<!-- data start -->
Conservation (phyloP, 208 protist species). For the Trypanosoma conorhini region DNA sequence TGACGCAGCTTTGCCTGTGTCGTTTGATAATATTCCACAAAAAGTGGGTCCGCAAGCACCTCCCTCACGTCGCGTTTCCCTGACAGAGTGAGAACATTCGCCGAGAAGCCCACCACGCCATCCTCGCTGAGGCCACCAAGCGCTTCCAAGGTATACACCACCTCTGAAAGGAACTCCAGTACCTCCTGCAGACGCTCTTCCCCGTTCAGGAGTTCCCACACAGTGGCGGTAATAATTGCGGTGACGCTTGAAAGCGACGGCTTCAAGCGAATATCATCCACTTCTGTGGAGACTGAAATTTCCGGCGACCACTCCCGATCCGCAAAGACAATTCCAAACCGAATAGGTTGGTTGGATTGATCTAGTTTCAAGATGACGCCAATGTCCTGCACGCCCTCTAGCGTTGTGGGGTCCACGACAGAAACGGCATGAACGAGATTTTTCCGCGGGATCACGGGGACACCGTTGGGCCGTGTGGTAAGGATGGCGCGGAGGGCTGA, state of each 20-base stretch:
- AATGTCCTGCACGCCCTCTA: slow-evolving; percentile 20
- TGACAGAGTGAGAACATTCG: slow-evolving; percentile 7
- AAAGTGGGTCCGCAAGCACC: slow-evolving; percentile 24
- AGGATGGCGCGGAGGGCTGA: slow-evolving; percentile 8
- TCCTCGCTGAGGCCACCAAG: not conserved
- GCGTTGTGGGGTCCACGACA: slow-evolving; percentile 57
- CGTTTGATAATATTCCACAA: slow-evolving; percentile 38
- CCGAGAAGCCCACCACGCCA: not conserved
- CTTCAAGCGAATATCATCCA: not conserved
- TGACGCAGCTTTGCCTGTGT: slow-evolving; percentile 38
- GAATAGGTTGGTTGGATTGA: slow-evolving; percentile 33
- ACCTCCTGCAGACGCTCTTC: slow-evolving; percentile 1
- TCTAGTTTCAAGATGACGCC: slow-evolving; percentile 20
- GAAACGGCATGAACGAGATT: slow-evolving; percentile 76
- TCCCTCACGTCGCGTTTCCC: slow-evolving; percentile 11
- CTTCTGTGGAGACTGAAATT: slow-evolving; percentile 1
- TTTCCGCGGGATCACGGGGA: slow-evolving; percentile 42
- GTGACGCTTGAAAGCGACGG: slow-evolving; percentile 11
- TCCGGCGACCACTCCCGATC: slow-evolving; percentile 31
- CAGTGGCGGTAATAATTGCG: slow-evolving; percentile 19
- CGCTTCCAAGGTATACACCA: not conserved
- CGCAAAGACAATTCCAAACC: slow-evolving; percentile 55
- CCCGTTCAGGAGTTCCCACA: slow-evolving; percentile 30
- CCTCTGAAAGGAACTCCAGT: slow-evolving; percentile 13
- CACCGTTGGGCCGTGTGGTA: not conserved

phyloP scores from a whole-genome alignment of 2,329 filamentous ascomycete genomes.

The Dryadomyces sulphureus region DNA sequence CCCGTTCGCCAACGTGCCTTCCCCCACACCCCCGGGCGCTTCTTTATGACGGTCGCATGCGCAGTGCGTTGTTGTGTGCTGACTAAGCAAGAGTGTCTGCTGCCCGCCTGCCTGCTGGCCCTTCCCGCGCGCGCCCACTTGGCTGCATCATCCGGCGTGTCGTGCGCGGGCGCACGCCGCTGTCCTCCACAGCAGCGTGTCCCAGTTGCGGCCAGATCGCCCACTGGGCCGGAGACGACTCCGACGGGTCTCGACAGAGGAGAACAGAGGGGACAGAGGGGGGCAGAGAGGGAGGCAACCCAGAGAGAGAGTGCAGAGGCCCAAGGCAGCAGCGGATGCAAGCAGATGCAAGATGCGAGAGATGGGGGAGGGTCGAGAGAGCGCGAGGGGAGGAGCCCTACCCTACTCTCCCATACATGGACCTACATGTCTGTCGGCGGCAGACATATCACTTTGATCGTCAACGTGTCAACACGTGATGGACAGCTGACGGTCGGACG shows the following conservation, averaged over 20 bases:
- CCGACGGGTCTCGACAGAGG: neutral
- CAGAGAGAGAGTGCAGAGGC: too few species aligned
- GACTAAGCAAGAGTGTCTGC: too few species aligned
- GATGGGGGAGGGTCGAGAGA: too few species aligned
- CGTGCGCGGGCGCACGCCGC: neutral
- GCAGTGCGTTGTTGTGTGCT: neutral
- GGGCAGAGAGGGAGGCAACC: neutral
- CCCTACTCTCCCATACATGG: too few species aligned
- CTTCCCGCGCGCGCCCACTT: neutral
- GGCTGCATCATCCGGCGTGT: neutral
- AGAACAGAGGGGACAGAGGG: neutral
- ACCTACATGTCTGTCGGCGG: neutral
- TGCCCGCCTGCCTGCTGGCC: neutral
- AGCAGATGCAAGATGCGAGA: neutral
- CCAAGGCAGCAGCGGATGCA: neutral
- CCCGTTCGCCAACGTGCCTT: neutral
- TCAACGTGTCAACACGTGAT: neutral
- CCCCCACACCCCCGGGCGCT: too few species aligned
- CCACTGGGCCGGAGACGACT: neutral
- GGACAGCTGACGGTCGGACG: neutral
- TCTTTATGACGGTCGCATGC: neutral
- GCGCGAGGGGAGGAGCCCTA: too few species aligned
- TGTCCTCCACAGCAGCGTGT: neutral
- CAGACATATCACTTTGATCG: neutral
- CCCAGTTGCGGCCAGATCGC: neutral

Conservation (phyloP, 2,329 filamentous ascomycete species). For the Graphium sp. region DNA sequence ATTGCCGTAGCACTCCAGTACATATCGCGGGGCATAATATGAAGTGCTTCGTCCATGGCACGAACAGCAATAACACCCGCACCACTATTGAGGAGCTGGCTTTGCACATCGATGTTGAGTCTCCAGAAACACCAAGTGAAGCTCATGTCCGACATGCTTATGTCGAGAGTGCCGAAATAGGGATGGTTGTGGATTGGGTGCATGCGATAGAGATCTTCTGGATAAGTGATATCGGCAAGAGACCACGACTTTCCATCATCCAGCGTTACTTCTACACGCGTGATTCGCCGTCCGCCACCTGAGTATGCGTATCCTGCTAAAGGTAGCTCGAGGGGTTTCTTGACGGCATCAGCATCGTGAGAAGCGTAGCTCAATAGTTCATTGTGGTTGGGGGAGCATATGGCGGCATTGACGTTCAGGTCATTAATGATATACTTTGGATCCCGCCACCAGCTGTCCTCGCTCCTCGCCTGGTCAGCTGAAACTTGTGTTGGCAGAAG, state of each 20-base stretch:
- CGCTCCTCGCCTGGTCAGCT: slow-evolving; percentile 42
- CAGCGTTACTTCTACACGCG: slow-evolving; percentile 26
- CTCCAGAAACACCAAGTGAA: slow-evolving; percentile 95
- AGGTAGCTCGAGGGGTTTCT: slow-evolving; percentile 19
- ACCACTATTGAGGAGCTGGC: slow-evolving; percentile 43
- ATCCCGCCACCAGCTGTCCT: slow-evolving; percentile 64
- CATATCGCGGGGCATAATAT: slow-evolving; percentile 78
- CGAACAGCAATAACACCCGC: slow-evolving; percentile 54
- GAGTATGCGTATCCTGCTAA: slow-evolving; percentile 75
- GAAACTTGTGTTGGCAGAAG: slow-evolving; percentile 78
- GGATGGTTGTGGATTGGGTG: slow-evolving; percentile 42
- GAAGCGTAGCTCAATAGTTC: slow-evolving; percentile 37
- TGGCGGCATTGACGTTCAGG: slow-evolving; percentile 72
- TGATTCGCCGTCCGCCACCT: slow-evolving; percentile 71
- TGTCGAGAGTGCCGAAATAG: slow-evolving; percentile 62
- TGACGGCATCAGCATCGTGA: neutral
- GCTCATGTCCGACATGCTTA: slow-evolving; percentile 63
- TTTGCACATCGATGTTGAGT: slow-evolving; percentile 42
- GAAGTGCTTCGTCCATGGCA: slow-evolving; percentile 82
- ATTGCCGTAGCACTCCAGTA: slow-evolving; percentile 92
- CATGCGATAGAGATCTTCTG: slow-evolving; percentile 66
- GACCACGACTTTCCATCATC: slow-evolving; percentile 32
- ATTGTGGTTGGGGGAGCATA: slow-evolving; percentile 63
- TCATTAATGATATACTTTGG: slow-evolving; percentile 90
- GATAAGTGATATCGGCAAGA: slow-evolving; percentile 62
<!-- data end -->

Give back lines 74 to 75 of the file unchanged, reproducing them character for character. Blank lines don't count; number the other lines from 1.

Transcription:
- ATTGCCGTAGCACTCCAGTA: slow-evolving; percentile 92
- CATGCGATAGAGATCTTCTG: slow-evolving; percentile 66